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The World’s Oldest Trees: Journey to California’s White Mountains

Summertime Adventure to the Ancient Bristlecone Pine Forest and Owens Valley

June 1, 2012

Joni Kelly, SBBG Communications Manager

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The World’s Oldest Trees: Journey to California’s White Mountains
Summertime Adventure to the Ancient Bristlecone Pine Forest and Owens Valley

Santa Barbara, CA – June, 2012

The Santa Barbara Botanic Garden is offering their first bus trip in more than 20 years. Participants will enjoy a unique, expert-guided natural history adventure departing from Santa Barbara on Tuesday, July 31 and returning Friday, August 3. Guests will spend 3 nights at the elegant and comfortable Creekside Inn located in historic Bishop, California. Trip cost includes transportation, 7 meals, entry fees, and accommodations. This trip gives participants the chance to observe the dramatic transformation in plant life that occurs between the floor of the Owens Valley (at about 4,000 feet) and the Ancient Bristlecone Pine Forest (at just over 10,000 feet). Participants will see the gradual, but significant changes in plant communities that occur between the northern and southern sections of the picturesque Owens Valley, as well as learn about the human history of the region. The trip will be led by SBBG Herbarium Curator and Botanist Steve Junak and UCSB Professor Emeritus of Geology and Tectonics, Tanya Atwater, Ph.D. Mr. Junak is an expert on the plants of the Channel Islands, and has been leading field trips for the Garden and many other scientific organizations for more than 35 years. Dr. Atwater is an outstanding teacher and is well known for her work on the plate tectonic history of western North America and the San Andreas fault system.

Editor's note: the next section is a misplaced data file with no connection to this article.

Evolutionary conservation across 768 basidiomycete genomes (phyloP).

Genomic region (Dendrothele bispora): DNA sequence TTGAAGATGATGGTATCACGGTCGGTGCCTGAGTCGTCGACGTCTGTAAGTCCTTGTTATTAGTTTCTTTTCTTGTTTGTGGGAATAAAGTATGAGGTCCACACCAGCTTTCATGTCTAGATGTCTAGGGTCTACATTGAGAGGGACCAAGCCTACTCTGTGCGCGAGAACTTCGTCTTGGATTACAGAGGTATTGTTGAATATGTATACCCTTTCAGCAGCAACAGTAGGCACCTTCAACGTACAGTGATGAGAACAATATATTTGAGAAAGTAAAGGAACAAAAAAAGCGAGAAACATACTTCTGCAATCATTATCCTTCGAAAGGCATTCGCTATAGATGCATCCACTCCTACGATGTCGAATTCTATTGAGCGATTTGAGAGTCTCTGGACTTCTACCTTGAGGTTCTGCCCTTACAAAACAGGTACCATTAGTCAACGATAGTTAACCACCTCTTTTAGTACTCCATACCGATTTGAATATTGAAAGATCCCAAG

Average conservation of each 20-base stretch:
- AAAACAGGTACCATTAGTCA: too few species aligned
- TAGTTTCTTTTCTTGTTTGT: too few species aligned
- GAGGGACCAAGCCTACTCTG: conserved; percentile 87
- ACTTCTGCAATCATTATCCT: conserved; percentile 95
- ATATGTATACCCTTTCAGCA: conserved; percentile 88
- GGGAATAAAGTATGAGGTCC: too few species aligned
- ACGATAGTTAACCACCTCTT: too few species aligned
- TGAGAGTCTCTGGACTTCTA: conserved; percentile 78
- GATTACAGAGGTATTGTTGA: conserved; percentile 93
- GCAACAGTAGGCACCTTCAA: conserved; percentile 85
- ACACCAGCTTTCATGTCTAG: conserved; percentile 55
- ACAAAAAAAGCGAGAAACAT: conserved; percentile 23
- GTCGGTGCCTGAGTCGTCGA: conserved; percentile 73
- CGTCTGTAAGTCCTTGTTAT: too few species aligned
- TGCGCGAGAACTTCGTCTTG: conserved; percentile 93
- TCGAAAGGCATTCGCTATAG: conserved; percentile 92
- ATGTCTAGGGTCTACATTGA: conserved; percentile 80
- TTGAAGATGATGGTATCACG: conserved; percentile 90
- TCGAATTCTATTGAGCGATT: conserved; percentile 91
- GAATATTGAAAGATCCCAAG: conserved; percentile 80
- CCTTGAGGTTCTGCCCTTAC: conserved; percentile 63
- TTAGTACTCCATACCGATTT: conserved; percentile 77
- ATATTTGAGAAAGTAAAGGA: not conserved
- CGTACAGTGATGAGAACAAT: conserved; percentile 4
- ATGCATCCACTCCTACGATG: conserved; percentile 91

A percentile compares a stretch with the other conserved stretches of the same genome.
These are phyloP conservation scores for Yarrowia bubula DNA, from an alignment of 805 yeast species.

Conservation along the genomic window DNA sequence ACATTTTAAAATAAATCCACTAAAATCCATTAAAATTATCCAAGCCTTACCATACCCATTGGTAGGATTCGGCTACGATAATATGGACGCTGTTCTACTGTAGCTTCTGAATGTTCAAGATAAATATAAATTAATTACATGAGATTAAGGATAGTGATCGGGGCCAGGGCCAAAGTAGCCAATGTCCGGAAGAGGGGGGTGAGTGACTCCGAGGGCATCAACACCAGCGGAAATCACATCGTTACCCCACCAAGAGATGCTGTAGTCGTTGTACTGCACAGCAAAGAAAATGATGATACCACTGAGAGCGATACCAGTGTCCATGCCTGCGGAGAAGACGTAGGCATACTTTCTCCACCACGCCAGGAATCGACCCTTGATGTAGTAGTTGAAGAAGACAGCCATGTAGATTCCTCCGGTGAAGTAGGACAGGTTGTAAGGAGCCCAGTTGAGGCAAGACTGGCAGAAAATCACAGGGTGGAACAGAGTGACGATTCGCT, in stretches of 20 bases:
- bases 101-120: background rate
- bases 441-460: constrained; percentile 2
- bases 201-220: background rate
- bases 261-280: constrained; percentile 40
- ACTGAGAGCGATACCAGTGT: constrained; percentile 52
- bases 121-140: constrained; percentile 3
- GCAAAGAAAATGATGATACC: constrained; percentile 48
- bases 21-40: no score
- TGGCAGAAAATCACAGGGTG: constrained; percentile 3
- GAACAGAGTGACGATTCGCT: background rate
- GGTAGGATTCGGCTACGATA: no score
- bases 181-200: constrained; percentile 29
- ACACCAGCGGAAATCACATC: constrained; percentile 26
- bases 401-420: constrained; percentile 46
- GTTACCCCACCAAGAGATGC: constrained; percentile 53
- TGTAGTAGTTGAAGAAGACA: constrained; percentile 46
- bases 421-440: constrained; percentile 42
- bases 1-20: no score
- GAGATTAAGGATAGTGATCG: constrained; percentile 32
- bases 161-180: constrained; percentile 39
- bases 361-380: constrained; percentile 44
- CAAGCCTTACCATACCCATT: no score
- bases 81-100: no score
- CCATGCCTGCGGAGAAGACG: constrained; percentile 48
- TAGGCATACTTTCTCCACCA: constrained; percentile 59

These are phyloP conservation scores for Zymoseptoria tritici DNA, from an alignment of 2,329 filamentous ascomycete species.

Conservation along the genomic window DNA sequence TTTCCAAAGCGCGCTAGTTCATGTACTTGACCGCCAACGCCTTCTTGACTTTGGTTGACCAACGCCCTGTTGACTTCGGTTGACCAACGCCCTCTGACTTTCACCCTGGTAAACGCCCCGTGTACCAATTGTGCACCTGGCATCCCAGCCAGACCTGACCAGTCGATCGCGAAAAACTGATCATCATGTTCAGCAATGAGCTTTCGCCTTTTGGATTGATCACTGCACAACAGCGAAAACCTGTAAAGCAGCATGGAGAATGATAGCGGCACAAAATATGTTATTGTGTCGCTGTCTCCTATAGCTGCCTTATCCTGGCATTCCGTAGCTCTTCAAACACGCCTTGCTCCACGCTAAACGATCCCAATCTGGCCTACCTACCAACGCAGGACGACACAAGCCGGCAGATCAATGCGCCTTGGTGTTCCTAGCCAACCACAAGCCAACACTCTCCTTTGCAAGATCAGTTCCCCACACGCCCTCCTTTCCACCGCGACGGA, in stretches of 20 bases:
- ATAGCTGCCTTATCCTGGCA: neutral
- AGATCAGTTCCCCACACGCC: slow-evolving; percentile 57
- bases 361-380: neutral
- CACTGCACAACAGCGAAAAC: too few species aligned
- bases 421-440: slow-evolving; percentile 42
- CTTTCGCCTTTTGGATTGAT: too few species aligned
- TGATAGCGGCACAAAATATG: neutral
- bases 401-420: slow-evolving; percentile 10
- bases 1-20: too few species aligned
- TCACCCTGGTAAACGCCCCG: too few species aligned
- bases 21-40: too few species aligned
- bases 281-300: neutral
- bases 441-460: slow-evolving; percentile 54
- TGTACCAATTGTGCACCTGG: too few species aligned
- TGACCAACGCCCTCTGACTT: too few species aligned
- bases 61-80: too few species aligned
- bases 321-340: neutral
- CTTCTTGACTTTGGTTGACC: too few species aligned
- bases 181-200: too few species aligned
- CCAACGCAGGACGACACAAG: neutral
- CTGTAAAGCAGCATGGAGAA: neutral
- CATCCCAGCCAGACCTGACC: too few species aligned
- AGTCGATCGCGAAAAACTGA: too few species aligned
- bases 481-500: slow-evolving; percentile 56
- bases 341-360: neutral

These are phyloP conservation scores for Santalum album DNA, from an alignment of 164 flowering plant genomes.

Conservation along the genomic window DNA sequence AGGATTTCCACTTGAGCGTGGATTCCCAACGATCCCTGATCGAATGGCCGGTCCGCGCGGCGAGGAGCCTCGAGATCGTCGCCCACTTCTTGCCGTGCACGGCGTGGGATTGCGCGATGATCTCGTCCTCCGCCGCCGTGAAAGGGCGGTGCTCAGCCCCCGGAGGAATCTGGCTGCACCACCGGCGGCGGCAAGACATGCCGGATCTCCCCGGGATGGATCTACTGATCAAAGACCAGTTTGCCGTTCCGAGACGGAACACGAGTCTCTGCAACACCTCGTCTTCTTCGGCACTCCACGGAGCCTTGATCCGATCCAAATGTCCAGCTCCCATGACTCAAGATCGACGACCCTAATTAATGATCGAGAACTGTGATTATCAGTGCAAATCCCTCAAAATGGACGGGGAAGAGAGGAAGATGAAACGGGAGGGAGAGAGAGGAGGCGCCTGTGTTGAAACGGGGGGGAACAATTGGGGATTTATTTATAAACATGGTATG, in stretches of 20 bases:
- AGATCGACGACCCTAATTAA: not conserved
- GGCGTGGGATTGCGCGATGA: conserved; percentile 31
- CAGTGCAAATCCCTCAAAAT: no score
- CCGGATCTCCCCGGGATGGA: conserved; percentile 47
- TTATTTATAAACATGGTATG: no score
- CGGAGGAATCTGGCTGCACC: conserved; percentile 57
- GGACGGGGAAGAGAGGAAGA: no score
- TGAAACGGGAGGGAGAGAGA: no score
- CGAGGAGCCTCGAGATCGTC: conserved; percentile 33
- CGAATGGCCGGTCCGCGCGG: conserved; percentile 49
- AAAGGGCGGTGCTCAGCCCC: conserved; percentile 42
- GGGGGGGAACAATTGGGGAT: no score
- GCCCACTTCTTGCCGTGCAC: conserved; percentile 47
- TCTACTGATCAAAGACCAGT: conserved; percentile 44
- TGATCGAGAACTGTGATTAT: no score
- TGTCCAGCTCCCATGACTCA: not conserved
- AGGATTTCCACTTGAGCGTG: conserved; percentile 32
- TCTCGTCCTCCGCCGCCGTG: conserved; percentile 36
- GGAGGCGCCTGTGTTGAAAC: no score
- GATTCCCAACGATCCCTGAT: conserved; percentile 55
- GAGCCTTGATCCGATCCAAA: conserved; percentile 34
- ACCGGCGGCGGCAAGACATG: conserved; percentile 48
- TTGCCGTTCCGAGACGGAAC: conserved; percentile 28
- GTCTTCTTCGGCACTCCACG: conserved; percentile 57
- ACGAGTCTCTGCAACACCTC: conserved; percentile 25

This trip will allow participants to discover many natural wonders which occur because of California’s diverse topography and climate. The various destinations of the trip lie in the Basin and Range Province, a vast region that covers most of the western United States and is characterized by alternating mountain ranges and flat arid valleys. Isolated, high elevation mountain peaks in the province act as “sky islands” surrounded by arid lowlands. These “sky islands” provide critical habitat for the isolated populations of unique plants and animals that can survive the extreme climatic conditions found on the peaks. The Ancient Bristlecone Forest exists on one of these “sky islands” and is home to the world’s oldest living trees—some over 4,700 years old. Participants will visit and tour the Schulman Grove of the Ancient Bristlecone Pine Forest, which offers leisurely hiking (manageable for older participants) and the opportunity to experience the beauty of these amazing ancient trees.

Participants will also explore Mono Lake, an alkaline lake covering 65 square miles. Mono Lake is home to trillions of brine shrimp who are a food source for the approximately 2 million migratory birds that feed on them annually. Over 90 species of birds come to Mono Lake as part of their migration every year. Santiago Escruceria, Outdoor Experiences Program Manager for the Mono Lake Committee, will join the group at this location. Mr. Escruceria is an avid birder and leads walks in his native country of Columbia during the winter months, and leads tours for school groups and the general public in the Mono Basin during the summer.